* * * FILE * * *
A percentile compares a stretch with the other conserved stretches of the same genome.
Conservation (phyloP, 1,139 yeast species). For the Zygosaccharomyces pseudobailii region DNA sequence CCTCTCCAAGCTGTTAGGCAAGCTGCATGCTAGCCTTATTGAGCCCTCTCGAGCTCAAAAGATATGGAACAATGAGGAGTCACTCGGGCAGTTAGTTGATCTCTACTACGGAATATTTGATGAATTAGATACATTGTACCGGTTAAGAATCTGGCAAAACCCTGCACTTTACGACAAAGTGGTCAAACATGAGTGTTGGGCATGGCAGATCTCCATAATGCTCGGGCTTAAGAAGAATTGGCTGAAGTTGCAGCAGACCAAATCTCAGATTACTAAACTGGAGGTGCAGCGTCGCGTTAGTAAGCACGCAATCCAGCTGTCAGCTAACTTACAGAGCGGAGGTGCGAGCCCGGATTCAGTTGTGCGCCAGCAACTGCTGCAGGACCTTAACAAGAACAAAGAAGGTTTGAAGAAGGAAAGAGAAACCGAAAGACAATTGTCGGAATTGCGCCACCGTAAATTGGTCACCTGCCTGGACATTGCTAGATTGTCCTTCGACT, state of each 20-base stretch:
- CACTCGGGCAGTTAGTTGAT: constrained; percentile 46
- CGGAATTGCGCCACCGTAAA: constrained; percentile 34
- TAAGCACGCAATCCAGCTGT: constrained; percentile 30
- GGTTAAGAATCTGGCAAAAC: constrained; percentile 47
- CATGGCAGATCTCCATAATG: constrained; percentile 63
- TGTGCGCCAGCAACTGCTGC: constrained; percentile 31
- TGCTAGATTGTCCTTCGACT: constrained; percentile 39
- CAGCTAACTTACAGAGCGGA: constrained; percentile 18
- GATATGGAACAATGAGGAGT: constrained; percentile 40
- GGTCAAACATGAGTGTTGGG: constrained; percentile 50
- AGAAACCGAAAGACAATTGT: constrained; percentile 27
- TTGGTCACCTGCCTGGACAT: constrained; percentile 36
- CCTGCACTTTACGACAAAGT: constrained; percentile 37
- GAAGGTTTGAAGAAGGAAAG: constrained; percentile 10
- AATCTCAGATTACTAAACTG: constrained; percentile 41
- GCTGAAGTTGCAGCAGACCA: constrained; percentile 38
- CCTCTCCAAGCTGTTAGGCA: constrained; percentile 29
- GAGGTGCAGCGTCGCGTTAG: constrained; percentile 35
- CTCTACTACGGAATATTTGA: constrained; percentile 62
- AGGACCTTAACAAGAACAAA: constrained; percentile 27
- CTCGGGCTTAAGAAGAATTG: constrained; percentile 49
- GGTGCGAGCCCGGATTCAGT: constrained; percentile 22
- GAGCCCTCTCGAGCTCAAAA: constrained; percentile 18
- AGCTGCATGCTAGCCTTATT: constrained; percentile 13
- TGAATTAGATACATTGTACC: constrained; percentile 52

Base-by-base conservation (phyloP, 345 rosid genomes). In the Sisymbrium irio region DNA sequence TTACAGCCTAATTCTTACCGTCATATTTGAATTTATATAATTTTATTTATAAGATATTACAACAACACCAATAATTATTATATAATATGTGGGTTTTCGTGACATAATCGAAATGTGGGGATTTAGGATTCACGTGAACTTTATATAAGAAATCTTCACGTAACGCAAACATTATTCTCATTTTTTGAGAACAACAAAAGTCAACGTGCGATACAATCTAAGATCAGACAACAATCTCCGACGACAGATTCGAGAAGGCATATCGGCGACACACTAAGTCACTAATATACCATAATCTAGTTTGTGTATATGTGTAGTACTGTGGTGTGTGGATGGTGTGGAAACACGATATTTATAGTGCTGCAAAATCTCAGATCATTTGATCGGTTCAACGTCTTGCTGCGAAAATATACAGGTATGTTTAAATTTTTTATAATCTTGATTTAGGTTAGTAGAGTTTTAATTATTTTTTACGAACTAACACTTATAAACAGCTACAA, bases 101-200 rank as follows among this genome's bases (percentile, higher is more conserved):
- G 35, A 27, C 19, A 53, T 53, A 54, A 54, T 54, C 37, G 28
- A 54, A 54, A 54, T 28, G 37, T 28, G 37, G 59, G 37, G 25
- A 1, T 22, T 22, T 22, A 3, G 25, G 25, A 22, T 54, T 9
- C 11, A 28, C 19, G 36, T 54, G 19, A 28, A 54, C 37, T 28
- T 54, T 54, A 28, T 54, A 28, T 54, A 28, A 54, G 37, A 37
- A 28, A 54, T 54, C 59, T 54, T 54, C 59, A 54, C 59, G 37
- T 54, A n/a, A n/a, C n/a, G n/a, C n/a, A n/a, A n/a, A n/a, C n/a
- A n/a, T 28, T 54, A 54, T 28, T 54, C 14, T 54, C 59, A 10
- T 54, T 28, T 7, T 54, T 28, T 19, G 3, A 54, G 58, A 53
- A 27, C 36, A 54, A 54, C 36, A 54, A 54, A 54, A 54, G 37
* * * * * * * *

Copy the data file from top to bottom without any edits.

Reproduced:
A percentile compares a stretch with the other conserved stretches of the same genome.
Conservation (phyloP, 1,139 yeast species). For the Zygosaccharomyces pseudobailii region DNA sequence CCTCTCCAAGCTGTTAGGCAAGCTGCATGCTAGCCTTATTGAGCCCTCTCGAGCTCAAAAGATATGGAACAATGAGGAGTCACTCGGGCAGTTAGTTGATCTCTACTACGGAATATTTGATGAATTAGATACATTGTACCGGTTAAGAATCTGGCAAAACCCTGCACTTTACGACAAAGTGGTCAAACATGAGTGTTGGGCATGGCAGATCTCCATAATGCTCGGGCTTAAGAAGAATTGGCTGAAGTTGCAGCAGACCAAATCTCAGATTACTAAACTGGAGGTGCAGCGTCGCGTTAGTAAGCACGCAATCCAGCTGTCAGCTAACTTACAGAGCGGAGGTGCGAGCCCGGATTCAGTTGTGCGCCAGCAACTGCTGCAGGACCTTAACAAGAACAAAGAAGGTTTGAAGAAGGAAAGAGAAACCGAAAGACAATTGTCGGAATTGCGCCACCGTAAATTGGTCACCTGCCTGGACATTGCTAGATTGTCCTTCGACT, state of each 20-base stretch:
- CACTCGGGCAGTTAGTTGAT: constrained; percentile 46
- CGGAATTGCGCCACCGTAAA: constrained; percentile 34
- TAAGCACGCAATCCAGCTGT: constrained; percentile 30
- GGTTAAGAATCTGGCAAAAC: constrained; percentile 47
- CATGGCAGATCTCCATAATG: constrained; percentile 63
- TGTGCGCCAGCAACTGCTGC: constrained; percentile 31
- TGCTAGATTGTCCTTCGACT: constrained; percentile 39
- CAGCTAACTTACAGAGCGGA: constrained; percentile 18
- GATATGGAACAATGAGGAGT: constrained; percentile 40
- GGTCAAACATGAGTGTTGGG: constrained; percentile 50
- AGAAACCGAAAGACAATTGT: constrained; percentile 27
- TTGGTCACCTGCCTGGACAT: constrained; percentile 36
- CCTGCACTTTACGACAAAGT: constrained; percentile 37
- GAAGGTTTGAAGAAGGAAAG: constrained; percentile 10
- AATCTCAGATTACTAAACTG: constrained; percentile 41
- GCTGAAGTTGCAGCAGACCA: constrained; percentile 38
- CCTCTCCAAGCTGTTAGGCA: constrained; percentile 29
- GAGGTGCAGCGTCGCGTTAG: constrained; percentile 35
- CTCTACTACGGAATATTTGA: constrained; percentile 62
- AGGACCTTAACAAGAACAAA: constrained; percentile 27
- CTCGGGCTTAAGAAGAATTG: constrained; percentile 49
- GGTGCGAGCCCGGATTCAGT: constrained; percentile 22
- GAGCCCTCTCGAGCTCAAAA: constrained; percentile 18
- AGCTGCATGCTAGCCTTATT: constrained; percentile 13
- TGAATTAGATACATTGTACC: constrained; percentile 52

Base-by-base conservation (phyloP, 345 rosid genomes). In the Sisymbrium irio region DNA sequence TTACAGCCTAATTCTTACCGTCATATTTGAATTTATATAATTTTATTTATAAGATATTACAACAACACCAATAATTATTATATAATATGTGGGTTTTCGTGACATAATCGAAATGTGGGGATTTAGGATTCACGTGAACTTTATATAAGAAATCTTCACGTAACGCAAACATTATTCTCATTTTTTGAGAACAACAAAAGTCAACGTGCGATACAATCTAAGATCAGACAACAATCTCCGACGACAGATTCGAGAAGGCATATCGGCGACACACTAAGTCACTAATATACCATAATCTAGTTTGTGTATATGTGTAGTACTGTGGTGTGTGGATGGTGTGGAAACACGATATTTATAGTGCTGCAAAATCTCAGATCATTTGATCGGTTCAACGTCTTGCTGCGAAAATATACAGGTATGTTTAAATTTTTTATAATCTTGATTTAGGTTAGTAGAGTTTTAATTATTTTTTACGAACTAACACTTATAAACAGCTACAA, bases 101-200 rank as follows among this genome's bases (percentile, higher is more conserved):
- G 35, A 27, C 19, A 53, T 53, A 54, A 54, T 54, C 37, G 28
- A 54, A 54, A 54, T 28, G 37, T 28, G 37, G 59, G 37, G 25
- A 1, T 22, T 22, T 22, A 3, G 25, G 25, A 22, T 54, T 9
- C 11, A 28, C 19, G 36, T 54, G 19, A 28, A 54, C 37, T 28
- T 54, T 54, A 28, T 54, A 28, T 54, A 28, A 54, G 37, A 37
- A 28, A 54, T 54, C 59, T 54, T 54, C 59, A 54, C 59, G 37
- T 54, A n/a, A n/a, C n/a, G n/a, C n/a, A n/a, A n/a, A n/a, C n/a
- A n/a, T 28, T 54, A 54, T 28, T 54, C 14, T 54, C 59, A 10
- T 54, T 28, T 7, T 54, T 28, T 19, G 3, A 54, G 58, A 53
- A 27, C 36, A 54, A 54, C 36, A 54, A 54, A 54, A 54, G 37